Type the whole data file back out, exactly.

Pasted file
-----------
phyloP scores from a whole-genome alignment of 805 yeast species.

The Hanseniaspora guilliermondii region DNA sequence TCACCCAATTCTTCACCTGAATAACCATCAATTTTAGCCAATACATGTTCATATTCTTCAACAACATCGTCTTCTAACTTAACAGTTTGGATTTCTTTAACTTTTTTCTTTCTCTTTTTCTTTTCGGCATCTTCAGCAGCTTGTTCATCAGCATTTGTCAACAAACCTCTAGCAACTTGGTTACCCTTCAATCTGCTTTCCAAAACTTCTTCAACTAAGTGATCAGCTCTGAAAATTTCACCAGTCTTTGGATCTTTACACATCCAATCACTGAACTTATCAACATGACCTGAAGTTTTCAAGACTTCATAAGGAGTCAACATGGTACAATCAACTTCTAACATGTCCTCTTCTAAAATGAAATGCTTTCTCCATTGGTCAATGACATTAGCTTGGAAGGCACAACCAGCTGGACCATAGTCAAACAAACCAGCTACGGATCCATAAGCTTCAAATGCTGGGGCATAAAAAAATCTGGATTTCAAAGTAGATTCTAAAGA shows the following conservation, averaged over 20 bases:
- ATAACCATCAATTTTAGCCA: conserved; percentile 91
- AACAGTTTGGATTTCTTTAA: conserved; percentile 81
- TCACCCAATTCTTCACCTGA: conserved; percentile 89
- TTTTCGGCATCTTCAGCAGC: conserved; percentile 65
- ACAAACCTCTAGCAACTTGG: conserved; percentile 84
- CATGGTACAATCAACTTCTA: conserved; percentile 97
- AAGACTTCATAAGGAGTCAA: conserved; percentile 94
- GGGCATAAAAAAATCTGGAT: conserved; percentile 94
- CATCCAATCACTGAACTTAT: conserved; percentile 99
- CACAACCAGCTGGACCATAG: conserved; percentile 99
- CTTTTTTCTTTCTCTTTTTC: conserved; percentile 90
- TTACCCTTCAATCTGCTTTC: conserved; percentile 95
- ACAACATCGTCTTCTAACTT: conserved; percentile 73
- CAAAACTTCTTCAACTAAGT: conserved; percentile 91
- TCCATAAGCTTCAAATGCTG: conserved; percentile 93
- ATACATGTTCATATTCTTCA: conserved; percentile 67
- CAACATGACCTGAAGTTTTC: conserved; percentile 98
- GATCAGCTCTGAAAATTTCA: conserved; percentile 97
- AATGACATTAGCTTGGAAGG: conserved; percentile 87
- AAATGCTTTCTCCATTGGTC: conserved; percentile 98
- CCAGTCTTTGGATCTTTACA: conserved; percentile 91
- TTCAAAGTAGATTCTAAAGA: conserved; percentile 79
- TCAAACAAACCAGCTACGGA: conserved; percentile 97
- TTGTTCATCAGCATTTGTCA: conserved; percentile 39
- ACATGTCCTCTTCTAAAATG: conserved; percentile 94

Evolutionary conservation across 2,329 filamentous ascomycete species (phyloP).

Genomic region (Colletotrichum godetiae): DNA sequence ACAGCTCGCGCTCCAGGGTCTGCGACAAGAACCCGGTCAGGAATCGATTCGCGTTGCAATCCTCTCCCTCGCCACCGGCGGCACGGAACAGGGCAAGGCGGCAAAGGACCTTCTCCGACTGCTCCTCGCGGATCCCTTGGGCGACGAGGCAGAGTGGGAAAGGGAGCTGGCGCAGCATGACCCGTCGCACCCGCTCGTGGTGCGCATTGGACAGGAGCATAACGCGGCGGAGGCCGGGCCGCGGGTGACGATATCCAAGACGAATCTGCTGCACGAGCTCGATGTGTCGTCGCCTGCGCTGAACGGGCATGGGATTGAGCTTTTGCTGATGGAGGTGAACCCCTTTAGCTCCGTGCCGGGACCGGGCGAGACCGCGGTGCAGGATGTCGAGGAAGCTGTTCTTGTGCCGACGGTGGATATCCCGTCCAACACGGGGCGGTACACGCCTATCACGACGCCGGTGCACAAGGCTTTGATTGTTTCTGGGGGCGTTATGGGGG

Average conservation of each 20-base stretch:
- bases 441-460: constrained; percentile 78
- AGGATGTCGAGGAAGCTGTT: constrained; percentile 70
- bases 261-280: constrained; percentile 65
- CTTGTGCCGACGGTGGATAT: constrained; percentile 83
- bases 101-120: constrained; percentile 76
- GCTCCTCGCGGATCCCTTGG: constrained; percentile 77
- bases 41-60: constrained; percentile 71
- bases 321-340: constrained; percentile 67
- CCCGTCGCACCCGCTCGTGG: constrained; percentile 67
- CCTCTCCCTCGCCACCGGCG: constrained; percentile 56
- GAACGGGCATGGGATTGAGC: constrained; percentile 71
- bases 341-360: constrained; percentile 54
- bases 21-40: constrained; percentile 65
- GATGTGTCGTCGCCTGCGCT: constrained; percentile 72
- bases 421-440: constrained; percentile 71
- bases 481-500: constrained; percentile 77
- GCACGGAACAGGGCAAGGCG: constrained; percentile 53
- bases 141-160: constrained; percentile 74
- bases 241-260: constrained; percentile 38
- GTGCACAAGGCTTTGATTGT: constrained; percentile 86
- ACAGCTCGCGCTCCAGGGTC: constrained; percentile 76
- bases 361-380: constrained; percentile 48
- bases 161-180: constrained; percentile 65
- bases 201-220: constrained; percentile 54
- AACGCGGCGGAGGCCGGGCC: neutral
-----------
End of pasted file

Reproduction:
phyloP scores from a whole-genome alignment of 805 yeast species.

The Hanseniaspora guilliermondii region DNA sequence TCACCCAATTCTTCACCTGAATAACCATCAATTTTAGCCAATACATGTTCATATTCTTCAACAACATCGTCTTCTAACTTAACAGTTTGGATTTCTTTAACTTTTTTCTTTCTCTTTTTCTTTTCGGCATCTTCAGCAGCTTGTTCATCAGCATTTGTCAACAAACCTCTAGCAACTTGGTTACCCTTCAATCTGCTTTCCAAAACTTCTTCAACTAAGTGATCAGCTCTGAAAATTTCACCAGTCTTTGGATCTTTACACATCCAATCACTGAACTTATCAACATGACCTGAAGTTTTCAAGACTTCATAAGGAGTCAACATGGTACAATCAACTTCTAACATGTCCTCTTCTAAAATGAAATGCTTTCTCCATTGGTCAATGACATTAGCTTGGAAGGCACAACCAGCTGGACCATAGTCAAACAAACCAGCTACGGATCCATAAGCTTCAAATGCTGGGGCATAAAAAAATCTGGATTTCAAAGTAGATTCTAAAGA shows the following conservation, averaged over 20 bases:
- ATAACCATCAATTTTAGCCA: conserved; percentile 91
- AACAGTTTGGATTTCTTTAA: conserved; percentile 81
- TCACCCAATTCTTCACCTGA: conserved; percentile 89
- TTTTCGGCATCTTCAGCAGC: conserved; percentile 65
- ACAAACCTCTAGCAACTTGG: conserved; percentile 84
- CATGGTACAATCAACTTCTA: conserved; percentile 97
- AAGACTTCATAAGGAGTCAA: conserved; percentile 94
- GGGCATAAAAAAATCTGGAT: conserved; percentile 94
- CATCCAATCACTGAACTTAT: conserved; percentile 99
- CACAACCAGCTGGACCATAG: conserved; percentile 99
- CTTTTTTCTTTCTCTTTTTC: conserved; percentile 90
- TTACCCTTCAATCTGCTTTC: conserved; percentile 95
- ACAACATCGTCTTCTAACTT: conserved; percentile 73
- CAAAACTTCTTCAACTAAGT: conserved; percentile 91
- TCCATAAGCTTCAAATGCTG: conserved; percentile 93
- ATACATGTTCATATTCTTCA: conserved; percentile 67
- CAACATGACCTGAAGTTTTC: conserved; percentile 98
- GATCAGCTCTGAAAATTTCA: conserved; percentile 97
- AATGACATTAGCTTGGAAGG: conserved; percentile 87
- AAATGCTTTCTCCATTGGTC: conserved; percentile 98
- CCAGTCTTTGGATCTTTACA: conserved; percentile 91
- TTCAAAGTAGATTCTAAAGA: conserved; percentile 79
- TCAAACAAACCAGCTACGGA: conserved; percentile 97
- TTGTTCATCAGCATTTGTCA: conserved; percentile 39
- ACATGTCCTCTTCTAAAATG: conserved; percentile 94

Evolutionary conservation across 2,329 filamentous ascomycete species (phyloP).

Genomic region (Colletotrichum godetiae): DNA sequence ACAGCTCGCGCTCCAGGGTCTGCGACAAGAACCCGGTCAGGAATCGATTCGCGTTGCAATCCTCTCCCTCGCCACCGGCGGCACGGAACAGGGCAAGGCGGCAAAGGACCTTCTCCGACTGCTCCTCGCGGATCCCTTGGGCGACGAGGCAGAGTGGGAAAGGGAGCTGGCGCAGCATGACCCGTCGCACCCGCTCGTGGTGCGCATTGGACAGGAGCATAACGCGGCGGAGGCCGGGCCGCGGGTGACGATATCCAAGACGAATCTGCTGCACGAGCTCGATGTGTCGTCGCCTGCGCTGAACGGGCATGGGATTGAGCTTTTGCTGATGGAGGTGAACCCCTTTAGCTCCGTGCCGGGACCGGGCGAGACCGCGGTGCAGGATGTCGAGGAAGCTGTTCTTGTGCCGACGGTGGATATCCCGTCCAACACGGGGCGGTACACGCCTATCACGACGCCGGTGCACAAGGCTTTGATTGTTTCTGGGGGCGTTATGGGGG

Average conservation of each 20-base stretch:
- bases 441-460: constrained; percentile 78
- AGGATGTCGAGGAAGCTGTT: constrained; percentile 70
- bases 261-280: constrained; percentile 65
- CTTGTGCCGACGGTGGATAT: constrained; percentile 83
- bases 101-120: constrained; percentile 76
- GCTCCTCGCGGATCCCTTGG: constrained; percentile 77
- bases 41-60: constrained; percentile 71
- bases 321-340: constrained; percentile 67
- CCCGTCGCACCCGCTCGTGG: constrained; percentile 67
- CCTCTCCCTCGCCACCGGCG: constrained; percentile 56
- GAACGGGCATGGGATTGAGC: constrained; percentile 71
- bases 341-360: constrained; percentile 54
- bases 21-40: constrained; percentile 65
- GATGTGTCGTCGCCTGCGCT: constrained; percentile 72
- bases 421-440: constrained; percentile 71
- bases 481-500: constrained; percentile 77
- GCACGGAACAGGGCAAGGCG: constrained; percentile 53
- bases 141-160: constrained; percentile 74
- bases 241-260: constrained; percentile 38
- GTGCACAAGGCTTTGATTGT: constrained; percentile 86
- ACAGCTCGCGCTCCAGGGTC: constrained; percentile 76
- bases 361-380: constrained; percentile 48
- bases 161-180: constrained; percentile 65
- bases 201-220: constrained; percentile 54
- AACGCGGCGGAGGCCGGGCC: neutral